TRAVER – After a missionary couple came to live in a home in London, organizers at Kingsburg Community Assistance Program said the plan to expand to Traver was already on their hearts and minds.
Both farm-working communities are dealing with high poverty rates, crime, drugs and even prostitution. KCAPS leaders hope having spiritually minded family in their midst will steer residents to the love of Christ instead.
A May 3 ground-breaking ceremony kicked off the building of the Traver missionary house which will be located at 36470 Church Drive. Local school children sang, a shofar was blown and prayers were said before the ceremonial turning of the earth. G.J. Gardner Homes may be doing the construction work, but KCAPS supporters say it’s God that’s building the home.
“Our hope is to show the unifying love of Christ to this beautiful community I was raised in,” KCAPS Executive Director Aida Rushing said. “The Lord gets all the glory. We so want to shine the light of Christ and that’s what we’re doing.”
The Traver missionary home will be modeled after the work Pastor Emilio Guzman has been doing in London for the past seven years. He moved there five years ago and will now assist Pastor Juan Diaz and his family as they locate to Traver.
“We’re helping the families, young adults, teens and children,” Guzman said. “Our heart’s desire is to do the same thing here. This home, we want it to be a place to come, find hope, feel safe and just know that they’re loved.”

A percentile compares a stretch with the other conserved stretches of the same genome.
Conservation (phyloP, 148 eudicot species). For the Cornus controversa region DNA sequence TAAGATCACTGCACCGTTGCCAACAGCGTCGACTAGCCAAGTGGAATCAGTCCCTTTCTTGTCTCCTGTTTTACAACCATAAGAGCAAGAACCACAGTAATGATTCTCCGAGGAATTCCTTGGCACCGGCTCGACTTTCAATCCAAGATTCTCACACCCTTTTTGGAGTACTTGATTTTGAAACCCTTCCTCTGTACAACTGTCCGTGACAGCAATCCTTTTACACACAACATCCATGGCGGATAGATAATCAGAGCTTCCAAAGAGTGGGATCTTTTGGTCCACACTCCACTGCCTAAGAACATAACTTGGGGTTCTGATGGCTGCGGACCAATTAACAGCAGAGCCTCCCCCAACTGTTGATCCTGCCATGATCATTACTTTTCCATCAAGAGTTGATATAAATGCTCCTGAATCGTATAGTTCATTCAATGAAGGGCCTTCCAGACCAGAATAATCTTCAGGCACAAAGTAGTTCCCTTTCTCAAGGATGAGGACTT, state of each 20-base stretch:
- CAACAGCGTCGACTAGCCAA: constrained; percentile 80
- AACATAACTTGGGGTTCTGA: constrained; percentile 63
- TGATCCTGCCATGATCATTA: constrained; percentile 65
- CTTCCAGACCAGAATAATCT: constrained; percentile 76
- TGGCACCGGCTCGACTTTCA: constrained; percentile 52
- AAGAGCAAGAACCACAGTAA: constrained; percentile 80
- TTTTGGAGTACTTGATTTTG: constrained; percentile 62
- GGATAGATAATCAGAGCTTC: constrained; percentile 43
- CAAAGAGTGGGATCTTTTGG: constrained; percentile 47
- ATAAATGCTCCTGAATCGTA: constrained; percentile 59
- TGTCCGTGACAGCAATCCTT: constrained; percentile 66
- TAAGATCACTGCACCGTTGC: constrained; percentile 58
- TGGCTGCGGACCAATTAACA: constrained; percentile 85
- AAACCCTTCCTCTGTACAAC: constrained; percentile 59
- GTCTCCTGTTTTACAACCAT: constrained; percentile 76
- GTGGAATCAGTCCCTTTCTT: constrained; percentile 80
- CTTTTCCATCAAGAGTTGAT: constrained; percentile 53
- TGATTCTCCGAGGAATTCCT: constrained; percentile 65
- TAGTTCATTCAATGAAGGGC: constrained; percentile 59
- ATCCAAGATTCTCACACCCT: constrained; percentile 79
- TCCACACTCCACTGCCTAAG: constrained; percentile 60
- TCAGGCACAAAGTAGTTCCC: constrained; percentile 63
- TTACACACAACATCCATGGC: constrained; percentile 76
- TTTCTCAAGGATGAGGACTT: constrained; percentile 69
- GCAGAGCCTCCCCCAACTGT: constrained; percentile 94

The home on Church Drive should be completed in three to four months. Diaz and his wife, Laura, and son, David, will relocate from Reedley and move in to continue the work they’ve already started in building relationships with the community.
Laura Diaz has been volunteering at the TCAPS thrift store in town and said she hopes that by being centrally located she can help more Traver residents have a closer relationship with the Lord.
“I want the kids to have another vision for life and encouragement that there’s more with help from the Lord.”
KCAPS is headquartered in Kingsburg and is known for its non-denominational efforts to offer food, utility assistance, counseling, prayer and referrals to drug rehabilitation and homeless shelters.
“It’s not about just meeting a physical need like food and those kinds of things. It’s the spiritual and emotional need that the families and the children need,” Rushing said. “It’s good to have them here since KCAPS is a safe place and we’re encouraging moms, dads and kids.”
She said it’s been heartwarming to have the support of the local school district and school officials and is eager to continue with practical assistance as well.
“Our locations are used for reading and tutoring. Laura and Juan started a kids club a year ago and we’re up to 40 kids.”
As part of the ceremony, Rob Jackson blew on a shofar to symbolize the expectation that God “will show up and do work here. It’s a proclamation of expectation and faith in what God’s going to do here in this city, in our own hearts and the land.”
The organization still needs to raise $15,000 to complete the build. In the meantime, the land will be filled in and leveled and work will be started to install the underground utilities. KCAPS Board President Dean Johnston said they’d return in a few weeks to write scriptures on the interior beams of the house.
“The beautiful families here support us because they know it’s safe,” Rushing said.